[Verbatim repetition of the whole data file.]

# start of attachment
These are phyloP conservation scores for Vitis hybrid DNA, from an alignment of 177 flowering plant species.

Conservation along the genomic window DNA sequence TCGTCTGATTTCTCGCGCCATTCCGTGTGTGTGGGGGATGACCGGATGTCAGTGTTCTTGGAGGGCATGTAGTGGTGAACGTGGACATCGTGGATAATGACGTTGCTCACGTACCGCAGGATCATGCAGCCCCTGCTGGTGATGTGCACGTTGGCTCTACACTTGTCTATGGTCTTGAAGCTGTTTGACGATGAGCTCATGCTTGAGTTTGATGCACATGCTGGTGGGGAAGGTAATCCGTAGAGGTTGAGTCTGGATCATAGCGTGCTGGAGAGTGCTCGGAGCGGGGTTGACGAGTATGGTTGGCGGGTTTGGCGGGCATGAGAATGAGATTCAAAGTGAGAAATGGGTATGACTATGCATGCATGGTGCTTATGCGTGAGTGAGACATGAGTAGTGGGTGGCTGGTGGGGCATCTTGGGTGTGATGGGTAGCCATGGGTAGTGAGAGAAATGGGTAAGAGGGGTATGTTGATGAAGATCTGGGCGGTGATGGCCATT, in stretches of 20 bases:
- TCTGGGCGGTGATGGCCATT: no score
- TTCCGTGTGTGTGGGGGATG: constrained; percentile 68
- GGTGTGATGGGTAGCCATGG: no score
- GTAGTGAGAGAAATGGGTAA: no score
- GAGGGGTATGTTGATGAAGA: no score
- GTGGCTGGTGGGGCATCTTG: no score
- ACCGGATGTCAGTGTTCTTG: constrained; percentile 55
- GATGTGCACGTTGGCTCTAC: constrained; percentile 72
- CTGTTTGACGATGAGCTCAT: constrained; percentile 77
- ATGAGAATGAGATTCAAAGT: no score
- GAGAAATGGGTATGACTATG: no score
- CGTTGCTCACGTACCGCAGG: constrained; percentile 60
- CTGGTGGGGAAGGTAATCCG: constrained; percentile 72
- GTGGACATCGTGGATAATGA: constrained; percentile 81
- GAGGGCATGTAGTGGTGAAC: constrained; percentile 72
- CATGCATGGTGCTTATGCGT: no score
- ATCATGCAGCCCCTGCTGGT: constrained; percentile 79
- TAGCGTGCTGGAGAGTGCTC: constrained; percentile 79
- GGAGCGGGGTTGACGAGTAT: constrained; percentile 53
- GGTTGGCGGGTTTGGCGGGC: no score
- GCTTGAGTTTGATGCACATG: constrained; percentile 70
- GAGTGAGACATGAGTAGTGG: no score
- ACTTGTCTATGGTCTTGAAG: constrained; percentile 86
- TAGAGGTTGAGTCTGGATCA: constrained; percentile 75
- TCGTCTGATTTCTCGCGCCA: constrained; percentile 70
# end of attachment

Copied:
These are phyloP conservation scores for Vitis hybrid DNA, from an alignment of 177 flowering plant species.

Conservation along the genomic window DNA sequence TCGTCTGATTTCTCGCGCCATTCCGTGTGTGTGGGGGATGACCGGATGTCAGTGTTCTTGGAGGGCATGTAGTGGTGAACGTGGACATCGTGGATAATGACGTTGCTCACGTACCGCAGGATCATGCAGCCCCTGCTGGTGATGTGCACGTTGGCTCTACACTTGTCTATGGTCTTGAAGCTGTTTGACGATGAGCTCATGCTTGAGTTTGATGCACATGCTGGTGGGGAAGGTAATCCGTAGAGGTTGAGTCTGGATCATAGCGTGCTGGAGAGTGCTCGGAGCGGGGTTGACGAGTATGGTTGGCGGGTTTGGCGGGCATGAGAATGAGATTCAAAGTGAGAAATGGGTATGACTATGCATGCATGGTGCTTATGCGTGAGTGAGACATGAGTAGTGGGTGGCTGGTGGGGCATCTTGGGTGTGATGGGTAGCCATGGGTAGTGAGAGAAATGGGTAAGAGGGGTATGTTGATGAAGATCTGGGCGGTGATGGCCATT, in stretches of 20 bases:
- TCTGGGCGGTGATGGCCATT: no score
- TTCCGTGTGTGTGGGGGATG: constrained; percentile 68
- GGTGTGATGGGTAGCCATGG: no score
- GTAGTGAGAGAAATGGGTAA: no score
- GAGGGGTATGTTGATGAAGA: no score
- GTGGCTGGTGGGGCATCTTG: no score
- ACCGGATGTCAGTGTTCTTG: constrained; percentile 55
- GATGTGCACGTTGGCTCTAC: constrained; percentile 72
- CTGTTTGACGATGAGCTCAT: constrained; percentile 77
- ATGAGAATGAGATTCAAAGT: no score
- GAGAAATGGGTATGACTATG: no score
- CGTTGCTCACGTACCGCAGG: constrained; percentile 60
- CTGGTGGGGAAGGTAATCCG: constrained; percentile 72
- GTGGACATCGTGGATAATGA: constrained; percentile 81
- GAGGGCATGTAGTGGTGAAC: constrained; percentile 72
- CATGCATGGTGCTTATGCGT: no score
- ATCATGCAGCCCCTGCTGGT: constrained; percentile 79
- TAGCGTGCTGGAGAGTGCTC: constrained; percentile 79
- GGAGCGGGGTTGACGAGTAT: constrained; percentile 53
- GGTTGGCGGGTTTGGCGGGC: no score
- GCTTGAGTTTGATGCACATG: constrained; percentile 70
- GAGTGAGACATGAGTAGTGG: no score
- ACTTGTCTATGGTCTTGAAG: constrained; percentile 86
- TAGAGGTTGAGTCTGGATCA: constrained; percentile 75
- TCGTCTGATTTCTCGCGCCA: constrained; percentile 70